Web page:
trial runs could be a number of things depending on what the rhythm is. Atrial fibrillation/flutter with rapid repsonse, reentrant pathways, even sinus tach. It would depend on what the rhythm is on the monitor. The rhythm will determine what the treatment options are.
The symptoms of palpitations you have are not dangerous. Not to say they are not an annoyance however.
An ep study would be useful if you have a fixable problem causinf your symtoms. This would be something like an extra pathway that connects the top of the heart to the bottom. This could be localized with and EP study, then potentially ablated using radio frequency energy.
Some people experience rebound symptoms after stopping beta blockers suddenly.
Hope this helps.
Lynn - my (faulty) heart goes out to you and my advice is to get an EP done. I messed about for 30 years until eventually I asked for an EP, had it, and and now I know what is wrong with me. You need to tell your doctor what you want - not the other way round - it took me a while to understand that.
Beta blockers made my palpitations worse too.
By the way - you know what they say - "if you don't like what your doctor says - change your doctor"!
Best Wishes, Linda
thanks, Linda. And, if you don't mind my asking, what WAS wrong with you that the EP study revealed? Did you have an ablation?
Thanks so much for your time.
Lynn if you look back at my posts it details my heart problems! If you leave your email address I'll drop you a line.
You should work with your doctor to come to a satisfactory conclusion. There are certain things an EP study will not help with.
An EP study is an invasive procedure that defines the electrical anatomy of the heart. Once areas are defined to be abnormal, subsequent procedures are done (like radio frequency ablation) to fix the 'faulty wiring'. An EP study in itself is not curative. Before having an EP study, there needs to be some evidence that the wiring is abnormal. This would be determined by your event monitor. If it shows an abnormal wiring connection, or other rhythm problems that are ammenable to ablation then an EP study is warrented.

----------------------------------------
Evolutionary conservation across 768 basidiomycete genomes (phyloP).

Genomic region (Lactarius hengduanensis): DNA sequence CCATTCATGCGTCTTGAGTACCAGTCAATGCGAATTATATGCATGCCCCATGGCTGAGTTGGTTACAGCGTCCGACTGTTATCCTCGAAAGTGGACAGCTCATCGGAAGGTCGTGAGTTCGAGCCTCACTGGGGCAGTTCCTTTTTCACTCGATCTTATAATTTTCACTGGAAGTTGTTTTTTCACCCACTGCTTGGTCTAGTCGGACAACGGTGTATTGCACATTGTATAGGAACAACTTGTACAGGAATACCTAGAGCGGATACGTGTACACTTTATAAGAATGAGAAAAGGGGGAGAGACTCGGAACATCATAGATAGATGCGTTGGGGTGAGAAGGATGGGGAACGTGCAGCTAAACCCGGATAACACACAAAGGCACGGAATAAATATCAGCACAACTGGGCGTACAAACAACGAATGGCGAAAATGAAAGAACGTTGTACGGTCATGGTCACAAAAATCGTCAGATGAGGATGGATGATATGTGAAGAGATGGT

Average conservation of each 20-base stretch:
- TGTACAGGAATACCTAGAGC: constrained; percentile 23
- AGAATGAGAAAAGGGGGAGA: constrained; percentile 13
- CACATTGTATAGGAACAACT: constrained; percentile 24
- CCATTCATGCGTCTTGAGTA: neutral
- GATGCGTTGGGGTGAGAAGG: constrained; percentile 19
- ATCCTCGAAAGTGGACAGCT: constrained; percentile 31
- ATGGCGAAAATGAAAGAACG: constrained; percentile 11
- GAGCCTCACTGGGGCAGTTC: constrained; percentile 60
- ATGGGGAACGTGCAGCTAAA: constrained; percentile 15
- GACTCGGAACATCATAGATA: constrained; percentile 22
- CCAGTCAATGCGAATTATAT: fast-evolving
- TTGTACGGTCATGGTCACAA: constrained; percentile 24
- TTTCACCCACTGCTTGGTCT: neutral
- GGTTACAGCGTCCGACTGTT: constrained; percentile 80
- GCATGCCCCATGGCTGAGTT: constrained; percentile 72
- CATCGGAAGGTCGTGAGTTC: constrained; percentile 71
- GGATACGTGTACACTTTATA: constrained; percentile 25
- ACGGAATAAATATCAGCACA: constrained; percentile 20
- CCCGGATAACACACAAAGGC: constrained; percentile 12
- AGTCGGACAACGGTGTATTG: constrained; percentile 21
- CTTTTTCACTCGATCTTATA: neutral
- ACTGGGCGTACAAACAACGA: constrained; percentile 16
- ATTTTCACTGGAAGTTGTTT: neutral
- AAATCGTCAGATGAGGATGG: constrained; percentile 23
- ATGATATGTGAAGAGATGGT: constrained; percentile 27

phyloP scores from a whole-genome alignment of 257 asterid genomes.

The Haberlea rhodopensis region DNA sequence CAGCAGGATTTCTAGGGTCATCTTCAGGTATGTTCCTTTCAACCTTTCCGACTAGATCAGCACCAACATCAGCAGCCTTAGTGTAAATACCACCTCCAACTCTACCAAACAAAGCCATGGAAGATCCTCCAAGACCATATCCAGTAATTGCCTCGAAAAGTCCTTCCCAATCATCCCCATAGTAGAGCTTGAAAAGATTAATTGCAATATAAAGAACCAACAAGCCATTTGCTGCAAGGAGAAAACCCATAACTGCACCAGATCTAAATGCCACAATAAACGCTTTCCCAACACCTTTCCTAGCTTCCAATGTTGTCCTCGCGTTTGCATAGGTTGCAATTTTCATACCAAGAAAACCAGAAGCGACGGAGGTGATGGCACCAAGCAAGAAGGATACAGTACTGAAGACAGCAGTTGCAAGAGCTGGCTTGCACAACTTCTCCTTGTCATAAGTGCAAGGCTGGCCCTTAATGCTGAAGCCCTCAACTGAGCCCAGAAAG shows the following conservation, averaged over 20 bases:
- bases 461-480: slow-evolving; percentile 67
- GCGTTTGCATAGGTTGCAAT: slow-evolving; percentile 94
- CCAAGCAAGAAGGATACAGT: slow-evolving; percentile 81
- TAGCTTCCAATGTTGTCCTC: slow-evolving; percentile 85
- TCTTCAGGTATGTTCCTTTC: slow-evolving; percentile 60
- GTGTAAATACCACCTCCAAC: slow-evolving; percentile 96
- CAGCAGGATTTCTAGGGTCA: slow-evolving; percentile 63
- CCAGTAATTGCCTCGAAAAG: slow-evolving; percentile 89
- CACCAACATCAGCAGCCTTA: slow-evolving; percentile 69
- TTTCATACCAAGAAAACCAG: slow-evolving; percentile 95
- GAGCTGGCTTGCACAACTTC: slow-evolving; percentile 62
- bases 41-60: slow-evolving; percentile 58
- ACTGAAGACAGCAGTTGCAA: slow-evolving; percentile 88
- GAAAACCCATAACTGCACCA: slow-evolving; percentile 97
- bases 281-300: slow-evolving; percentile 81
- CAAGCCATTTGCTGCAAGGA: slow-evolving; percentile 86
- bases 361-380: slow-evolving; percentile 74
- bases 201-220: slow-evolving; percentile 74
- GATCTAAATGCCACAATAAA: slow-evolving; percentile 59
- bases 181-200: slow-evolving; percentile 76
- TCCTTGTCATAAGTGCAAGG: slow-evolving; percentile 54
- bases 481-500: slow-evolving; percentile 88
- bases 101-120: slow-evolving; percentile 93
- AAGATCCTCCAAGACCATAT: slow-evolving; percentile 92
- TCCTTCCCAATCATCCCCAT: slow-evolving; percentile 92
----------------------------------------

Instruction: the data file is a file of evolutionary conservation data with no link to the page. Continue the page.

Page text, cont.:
I'm a very big patient advocate but demanding a procedure is not the solution (Linda, I'm sorry to hear about your ordeal). You should approach your relationship with your doctor as a team, if the answers you are recieving from your doctor are not reassuring or satisfactory, seek a second opinion.
I hope this helps.
>>>atrial runs could be a number of things depending on what the rhythm is. Atrial fibrillation/flutter with rapid repsonse, reentrant pathways, even sinus tach. <<
My cardiologist said ( about my last month long event monitor results) , and I quote, " there is no suggestion of a fib at all and we don't see any signs of a reentry tachycardia. In fact, I ran by one of the PSVT rhythm strips to Dr.___, (an EP) for another opinion and the more we look at it the more it looks like sinus tachycardia. You do have a lot of sinus tachycardia and a lot of PACs and rare PVCs."
BUT how on earth can an even monitor show things like reentry tachy? maybe the best question, in hopes you can answer this, is CAN it show if a rhythm is reentry or not?
and one more -- if you can please answer -- isn't it true that sinus tach does NOT come on and stop abruptly? there's a "warm up" phase? so runs of 3 to 30 fast beats that start and stop suddenly couldn't be sinus tach? or could they?
Thanks so much.